Table 2

Classification dimensions for patient safety practices (PSPs)

DimensionDefinition and examples
Regulatory versus voluntaryWhether required by external entity, such as the Joint Commission
SettingHospital, nursing home, ambulatory
FeasibilityAbility to implement PSP in a variety of settings, even in small facilities18
Individual activity versus organisational changeWhether the target of the PSP is individual providers' behaviour (eg, handwashing) or the structure of the organisation
Temporal (one-time vs repeated/long-term)Structural change (eg, switch to antibiotic-impregnated catheters) or change that requires regular maintenance (eg, hand hygiene education)
Pervasive in setting versus targeted to specific patientsWhether the PSP addresses a safety issue that applies to all patients in a unit or setting (universal protocol would apply to all surgeries, but fall prevention would be targeted to at-risk patients)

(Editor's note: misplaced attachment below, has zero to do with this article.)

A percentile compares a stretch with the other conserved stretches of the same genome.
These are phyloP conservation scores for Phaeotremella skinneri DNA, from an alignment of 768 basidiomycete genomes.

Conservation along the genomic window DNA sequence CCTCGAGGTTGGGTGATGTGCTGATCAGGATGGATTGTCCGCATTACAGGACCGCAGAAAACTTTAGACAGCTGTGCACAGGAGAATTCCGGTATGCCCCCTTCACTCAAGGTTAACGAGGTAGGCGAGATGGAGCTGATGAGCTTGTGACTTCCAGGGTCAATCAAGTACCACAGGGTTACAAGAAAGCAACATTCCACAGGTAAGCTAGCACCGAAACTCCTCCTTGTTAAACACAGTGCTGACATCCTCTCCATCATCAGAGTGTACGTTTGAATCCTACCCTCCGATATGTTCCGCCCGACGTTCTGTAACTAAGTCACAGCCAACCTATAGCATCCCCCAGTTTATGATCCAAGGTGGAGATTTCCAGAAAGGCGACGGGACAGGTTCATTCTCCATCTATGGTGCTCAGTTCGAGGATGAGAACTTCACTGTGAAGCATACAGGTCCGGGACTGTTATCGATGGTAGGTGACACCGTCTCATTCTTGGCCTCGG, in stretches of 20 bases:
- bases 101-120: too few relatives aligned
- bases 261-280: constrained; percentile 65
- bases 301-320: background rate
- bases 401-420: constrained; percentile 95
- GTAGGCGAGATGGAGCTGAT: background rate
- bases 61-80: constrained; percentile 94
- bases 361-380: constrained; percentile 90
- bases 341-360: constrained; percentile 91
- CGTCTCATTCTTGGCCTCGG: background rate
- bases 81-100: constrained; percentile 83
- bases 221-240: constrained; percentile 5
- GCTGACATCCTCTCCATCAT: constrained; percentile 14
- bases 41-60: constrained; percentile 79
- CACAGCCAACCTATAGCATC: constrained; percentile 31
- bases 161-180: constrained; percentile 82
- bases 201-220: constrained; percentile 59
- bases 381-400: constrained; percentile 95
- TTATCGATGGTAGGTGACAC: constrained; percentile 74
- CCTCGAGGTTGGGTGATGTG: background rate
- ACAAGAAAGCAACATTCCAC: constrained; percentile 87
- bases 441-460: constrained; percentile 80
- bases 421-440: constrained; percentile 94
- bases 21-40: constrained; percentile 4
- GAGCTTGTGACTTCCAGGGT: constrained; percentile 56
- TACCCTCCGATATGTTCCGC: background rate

Common versus rare event as targetWhether the patient safety event that the PSP is intended to address is relatively common (eg, medication errors) or rare (eg, wrong-site surgery)
PSP maturity—established versus newerWhether the PSP has been well-studied and implementation needs are well-known
Degree of controversy/conflicting evidenceWhether the PSP is widely accepted; whether there are examples where the PSP has been ineffective
Degree of behavioural change required for implementation (on the provider level)How much the PSP implementation involves human factors issues (eg, switch to use of chlorhexidine as institution policy would not depend on provider behaviour)
Sensitivity to contextWhether the successfulness of PSP implementation is dependent on issues such as leadership, culture, or institutional financial status or quality-improvement infrastructure